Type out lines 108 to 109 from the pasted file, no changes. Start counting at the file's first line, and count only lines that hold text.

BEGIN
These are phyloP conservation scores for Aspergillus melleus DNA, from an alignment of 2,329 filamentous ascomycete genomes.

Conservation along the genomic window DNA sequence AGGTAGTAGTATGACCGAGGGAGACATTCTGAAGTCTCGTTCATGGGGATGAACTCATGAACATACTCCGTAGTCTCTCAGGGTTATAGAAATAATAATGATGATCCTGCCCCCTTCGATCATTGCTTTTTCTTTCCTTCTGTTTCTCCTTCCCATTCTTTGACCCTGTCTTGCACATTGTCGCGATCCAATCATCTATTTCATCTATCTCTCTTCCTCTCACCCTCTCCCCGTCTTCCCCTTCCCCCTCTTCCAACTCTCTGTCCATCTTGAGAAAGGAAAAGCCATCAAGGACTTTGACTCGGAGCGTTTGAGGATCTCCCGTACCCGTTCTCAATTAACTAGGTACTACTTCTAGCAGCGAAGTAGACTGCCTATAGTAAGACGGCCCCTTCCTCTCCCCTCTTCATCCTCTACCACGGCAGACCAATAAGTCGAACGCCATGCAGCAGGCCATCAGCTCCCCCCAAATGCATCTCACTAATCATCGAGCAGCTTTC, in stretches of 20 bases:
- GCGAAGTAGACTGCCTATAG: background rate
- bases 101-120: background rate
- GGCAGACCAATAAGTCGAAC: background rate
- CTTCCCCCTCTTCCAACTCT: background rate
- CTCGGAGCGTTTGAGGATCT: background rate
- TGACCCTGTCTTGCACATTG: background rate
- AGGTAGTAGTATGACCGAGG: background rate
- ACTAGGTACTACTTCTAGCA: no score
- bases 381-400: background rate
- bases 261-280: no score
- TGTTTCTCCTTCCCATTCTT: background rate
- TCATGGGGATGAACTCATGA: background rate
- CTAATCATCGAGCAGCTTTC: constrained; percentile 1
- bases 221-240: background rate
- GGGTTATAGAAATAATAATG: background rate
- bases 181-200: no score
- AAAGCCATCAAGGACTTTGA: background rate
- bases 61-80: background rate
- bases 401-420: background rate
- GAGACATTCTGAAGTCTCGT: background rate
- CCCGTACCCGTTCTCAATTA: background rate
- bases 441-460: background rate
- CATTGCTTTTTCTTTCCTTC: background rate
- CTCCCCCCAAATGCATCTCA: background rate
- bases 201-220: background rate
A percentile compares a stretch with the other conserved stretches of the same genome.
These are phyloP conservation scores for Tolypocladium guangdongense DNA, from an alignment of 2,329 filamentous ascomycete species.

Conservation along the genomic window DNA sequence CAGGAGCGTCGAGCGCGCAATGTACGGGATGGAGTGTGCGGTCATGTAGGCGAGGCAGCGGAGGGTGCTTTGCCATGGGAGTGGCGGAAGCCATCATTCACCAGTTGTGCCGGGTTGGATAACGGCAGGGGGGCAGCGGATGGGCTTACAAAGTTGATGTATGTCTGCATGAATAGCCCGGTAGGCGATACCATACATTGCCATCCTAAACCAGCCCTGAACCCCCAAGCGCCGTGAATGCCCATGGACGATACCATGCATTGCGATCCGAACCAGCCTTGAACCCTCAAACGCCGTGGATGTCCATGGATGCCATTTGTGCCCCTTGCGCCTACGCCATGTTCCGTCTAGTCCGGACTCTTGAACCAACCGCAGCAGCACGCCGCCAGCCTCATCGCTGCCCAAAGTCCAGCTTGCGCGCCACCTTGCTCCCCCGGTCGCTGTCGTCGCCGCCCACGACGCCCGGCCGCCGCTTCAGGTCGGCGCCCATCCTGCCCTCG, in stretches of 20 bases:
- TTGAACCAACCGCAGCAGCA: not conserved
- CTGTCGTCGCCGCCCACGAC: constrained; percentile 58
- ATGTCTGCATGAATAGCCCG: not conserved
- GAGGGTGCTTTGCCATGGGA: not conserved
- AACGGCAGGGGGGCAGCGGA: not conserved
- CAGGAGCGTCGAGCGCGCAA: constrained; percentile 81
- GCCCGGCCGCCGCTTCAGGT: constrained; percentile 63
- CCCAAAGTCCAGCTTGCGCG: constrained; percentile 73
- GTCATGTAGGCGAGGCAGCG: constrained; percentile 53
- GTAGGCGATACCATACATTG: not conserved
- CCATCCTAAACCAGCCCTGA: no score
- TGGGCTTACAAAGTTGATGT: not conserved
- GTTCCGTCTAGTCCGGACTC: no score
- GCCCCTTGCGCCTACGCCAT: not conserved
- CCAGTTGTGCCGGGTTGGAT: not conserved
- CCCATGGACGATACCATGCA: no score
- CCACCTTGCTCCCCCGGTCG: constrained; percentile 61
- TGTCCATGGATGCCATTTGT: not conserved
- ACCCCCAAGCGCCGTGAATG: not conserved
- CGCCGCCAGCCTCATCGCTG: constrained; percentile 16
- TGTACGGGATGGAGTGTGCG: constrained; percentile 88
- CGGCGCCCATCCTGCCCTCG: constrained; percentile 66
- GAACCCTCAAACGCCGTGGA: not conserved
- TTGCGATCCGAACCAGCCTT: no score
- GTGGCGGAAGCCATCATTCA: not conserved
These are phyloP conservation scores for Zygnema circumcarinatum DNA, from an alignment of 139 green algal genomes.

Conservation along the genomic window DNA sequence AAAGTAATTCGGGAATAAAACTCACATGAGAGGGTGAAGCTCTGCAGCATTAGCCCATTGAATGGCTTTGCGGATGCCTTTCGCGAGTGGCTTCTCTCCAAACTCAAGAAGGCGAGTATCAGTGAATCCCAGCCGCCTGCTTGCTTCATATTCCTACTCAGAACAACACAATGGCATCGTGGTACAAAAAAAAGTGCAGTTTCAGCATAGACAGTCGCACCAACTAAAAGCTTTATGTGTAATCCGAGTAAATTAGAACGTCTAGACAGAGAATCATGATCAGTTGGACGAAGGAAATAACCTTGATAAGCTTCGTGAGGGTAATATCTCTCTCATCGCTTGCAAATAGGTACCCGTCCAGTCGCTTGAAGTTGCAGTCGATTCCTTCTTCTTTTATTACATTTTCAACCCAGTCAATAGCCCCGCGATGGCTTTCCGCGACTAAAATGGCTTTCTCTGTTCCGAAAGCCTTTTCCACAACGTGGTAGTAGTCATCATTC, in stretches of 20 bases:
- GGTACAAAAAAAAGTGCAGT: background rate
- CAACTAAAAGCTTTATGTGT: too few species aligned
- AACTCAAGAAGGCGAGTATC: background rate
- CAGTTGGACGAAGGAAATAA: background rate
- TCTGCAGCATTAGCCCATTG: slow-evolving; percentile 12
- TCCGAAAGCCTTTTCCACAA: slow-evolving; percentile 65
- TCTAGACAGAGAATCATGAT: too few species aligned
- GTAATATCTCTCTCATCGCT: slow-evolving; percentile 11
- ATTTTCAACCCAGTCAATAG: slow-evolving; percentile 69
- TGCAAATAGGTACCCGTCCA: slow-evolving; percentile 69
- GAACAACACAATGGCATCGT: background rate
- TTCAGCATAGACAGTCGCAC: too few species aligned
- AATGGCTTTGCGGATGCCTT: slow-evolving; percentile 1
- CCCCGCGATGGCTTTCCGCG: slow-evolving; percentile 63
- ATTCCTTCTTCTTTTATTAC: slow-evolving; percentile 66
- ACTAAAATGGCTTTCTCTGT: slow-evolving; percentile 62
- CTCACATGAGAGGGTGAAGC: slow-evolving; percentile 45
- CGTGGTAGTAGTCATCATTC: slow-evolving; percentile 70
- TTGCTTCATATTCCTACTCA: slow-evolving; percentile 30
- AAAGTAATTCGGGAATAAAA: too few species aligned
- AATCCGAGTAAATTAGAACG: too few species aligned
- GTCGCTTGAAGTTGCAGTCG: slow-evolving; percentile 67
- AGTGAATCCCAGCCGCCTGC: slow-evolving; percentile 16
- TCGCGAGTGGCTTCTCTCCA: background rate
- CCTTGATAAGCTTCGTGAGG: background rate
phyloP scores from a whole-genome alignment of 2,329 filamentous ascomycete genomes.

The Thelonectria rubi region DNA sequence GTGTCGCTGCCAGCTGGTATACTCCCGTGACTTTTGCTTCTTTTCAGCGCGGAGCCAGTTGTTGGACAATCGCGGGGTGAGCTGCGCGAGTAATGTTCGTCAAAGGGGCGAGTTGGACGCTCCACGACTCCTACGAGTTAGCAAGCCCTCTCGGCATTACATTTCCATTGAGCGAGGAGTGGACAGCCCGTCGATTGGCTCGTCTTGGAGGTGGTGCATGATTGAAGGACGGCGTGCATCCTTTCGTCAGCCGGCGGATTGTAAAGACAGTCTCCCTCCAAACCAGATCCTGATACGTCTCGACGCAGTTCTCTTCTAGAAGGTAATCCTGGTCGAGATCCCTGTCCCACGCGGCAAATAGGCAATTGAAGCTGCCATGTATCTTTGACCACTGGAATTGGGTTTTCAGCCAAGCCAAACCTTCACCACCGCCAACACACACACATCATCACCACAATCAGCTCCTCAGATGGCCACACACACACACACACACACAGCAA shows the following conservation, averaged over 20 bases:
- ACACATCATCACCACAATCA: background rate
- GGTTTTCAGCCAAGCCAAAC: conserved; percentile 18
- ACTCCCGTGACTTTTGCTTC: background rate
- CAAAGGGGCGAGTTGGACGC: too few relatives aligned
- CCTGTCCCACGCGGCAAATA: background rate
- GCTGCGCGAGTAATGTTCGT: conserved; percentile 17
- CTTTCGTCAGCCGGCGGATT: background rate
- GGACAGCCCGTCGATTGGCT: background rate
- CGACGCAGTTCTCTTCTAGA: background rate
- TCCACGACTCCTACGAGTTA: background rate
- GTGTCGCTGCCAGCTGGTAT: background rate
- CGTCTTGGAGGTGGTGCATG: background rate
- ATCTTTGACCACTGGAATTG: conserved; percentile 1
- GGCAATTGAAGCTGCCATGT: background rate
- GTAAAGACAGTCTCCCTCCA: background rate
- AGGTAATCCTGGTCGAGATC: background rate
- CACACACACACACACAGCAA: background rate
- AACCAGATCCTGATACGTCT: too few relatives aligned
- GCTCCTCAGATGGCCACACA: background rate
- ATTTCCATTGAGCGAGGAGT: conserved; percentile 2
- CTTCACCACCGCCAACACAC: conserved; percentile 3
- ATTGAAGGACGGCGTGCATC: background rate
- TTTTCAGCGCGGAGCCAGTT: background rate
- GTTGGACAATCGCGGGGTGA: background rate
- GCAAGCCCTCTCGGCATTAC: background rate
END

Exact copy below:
- GTTGGACAATCGCGGGGTGA: background rate
- GCAAGCCCTCTCGGCATTAC: background rate